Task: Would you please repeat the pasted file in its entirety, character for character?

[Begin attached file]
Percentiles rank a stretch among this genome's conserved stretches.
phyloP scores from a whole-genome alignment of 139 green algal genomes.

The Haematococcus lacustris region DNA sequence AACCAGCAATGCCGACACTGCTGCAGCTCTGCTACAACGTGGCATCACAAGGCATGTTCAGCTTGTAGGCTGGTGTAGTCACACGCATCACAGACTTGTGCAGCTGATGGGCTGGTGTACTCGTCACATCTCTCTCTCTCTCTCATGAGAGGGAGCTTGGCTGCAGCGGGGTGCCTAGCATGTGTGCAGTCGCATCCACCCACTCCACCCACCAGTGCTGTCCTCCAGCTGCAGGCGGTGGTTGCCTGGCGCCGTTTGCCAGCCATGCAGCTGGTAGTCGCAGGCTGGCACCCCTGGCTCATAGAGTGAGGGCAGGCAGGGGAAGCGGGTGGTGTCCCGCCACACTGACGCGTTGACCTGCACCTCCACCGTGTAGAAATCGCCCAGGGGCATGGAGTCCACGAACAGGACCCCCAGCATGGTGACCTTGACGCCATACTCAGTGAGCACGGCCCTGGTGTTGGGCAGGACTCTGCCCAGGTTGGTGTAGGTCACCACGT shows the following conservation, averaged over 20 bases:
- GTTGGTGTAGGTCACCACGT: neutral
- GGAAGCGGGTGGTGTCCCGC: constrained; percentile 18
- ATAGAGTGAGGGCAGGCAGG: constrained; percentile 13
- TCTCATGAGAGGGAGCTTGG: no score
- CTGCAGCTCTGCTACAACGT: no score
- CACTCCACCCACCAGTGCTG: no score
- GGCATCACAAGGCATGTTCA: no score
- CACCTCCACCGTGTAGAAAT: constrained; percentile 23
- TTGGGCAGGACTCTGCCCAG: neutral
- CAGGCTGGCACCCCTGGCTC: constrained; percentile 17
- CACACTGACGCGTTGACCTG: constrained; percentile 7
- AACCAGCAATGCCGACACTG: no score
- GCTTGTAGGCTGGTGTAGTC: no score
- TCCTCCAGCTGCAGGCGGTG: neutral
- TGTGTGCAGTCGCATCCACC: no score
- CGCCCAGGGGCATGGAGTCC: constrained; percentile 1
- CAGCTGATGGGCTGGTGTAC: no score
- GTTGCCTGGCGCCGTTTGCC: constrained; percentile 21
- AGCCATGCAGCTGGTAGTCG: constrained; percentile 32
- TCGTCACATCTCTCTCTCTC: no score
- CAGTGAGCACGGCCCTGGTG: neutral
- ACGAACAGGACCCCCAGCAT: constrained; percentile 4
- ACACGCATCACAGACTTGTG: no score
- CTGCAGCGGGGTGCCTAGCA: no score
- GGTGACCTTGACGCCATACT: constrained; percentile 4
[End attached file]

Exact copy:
Percentiles rank a stretch among this genome's conserved stretches.
phyloP scores from a whole-genome alignment of 139 green algal genomes.

The Haematococcus lacustris region DNA sequence AACCAGCAATGCCGACACTGCTGCAGCTCTGCTACAACGTGGCATCACAAGGCATGTTCAGCTTGTAGGCTGGTGTAGTCACACGCATCACAGACTTGTGCAGCTGATGGGCTGGTGTACTCGTCACATCTCTCTCTCTCTCTCATGAGAGGGAGCTTGGCTGCAGCGGGGTGCCTAGCATGTGTGCAGTCGCATCCACCCACTCCACCCACCAGTGCTGTCCTCCAGCTGCAGGCGGTGGTTGCCTGGCGCCGTTTGCCAGCCATGCAGCTGGTAGTCGCAGGCTGGCACCCCTGGCTCATAGAGTGAGGGCAGGCAGGGGAAGCGGGTGGTGTCCCGCCACACTGACGCGTTGACCTGCACCTCCACCGTGTAGAAATCGCCCAGGGGCATGGAGTCCACGAACAGGACCCCCAGCATGGTGACCTTGACGCCATACTCAGTGAGCACGGCCCTGGTGTTGGGCAGGACTCTGCCCAGGTTGGTGTAGGTCACCACGT shows the following conservation, averaged over 20 bases:
- GTTGGTGTAGGTCACCACGT: neutral
- GGAAGCGGGTGGTGTCCCGC: constrained; percentile 18
- ATAGAGTGAGGGCAGGCAGG: constrained; percentile 13
- TCTCATGAGAGGGAGCTTGG: no score
- CTGCAGCTCTGCTACAACGT: no score
- CACTCCACCCACCAGTGCTG: no score
- GGCATCACAAGGCATGTTCA: no score
- CACCTCCACCGTGTAGAAAT: constrained; percentile 23
- TTGGGCAGGACTCTGCCCAG: neutral
- CAGGCTGGCACCCCTGGCTC: constrained; percentile 17
- CACACTGACGCGTTGACCTG: constrained; percentile 7
- AACCAGCAATGCCGACACTG: no score
- GCTTGTAGGCTGGTGTAGTC: no score
- TCCTCCAGCTGCAGGCGGTG: neutral
- TGTGTGCAGTCGCATCCACC: no score
- CGCCCAGGGGCATGGAGTCC: constrained; percentile 1
- CAGCTGATGGGCTGGTGTAC: no score
- GTTGCCTGGCGCCGTTTGCC: constrained; percentile 21
- AGCCATGCAGCTGGTAGTCG: constrained; percentile 32
- TCGTCACATCTCTCTCTCTC: no score
- CAGTGAGCACGGCCCTGGTG: neutral
- ACGAACAGGACCCCCAGCAT: constrained; percentile 4
- ACACGCATCACAGACTTGTG: no score
- CTGCAGCGGGGTGCCTAGCA: no score
- GGTGACCTTGACGCCATACT: constrained; percentile 4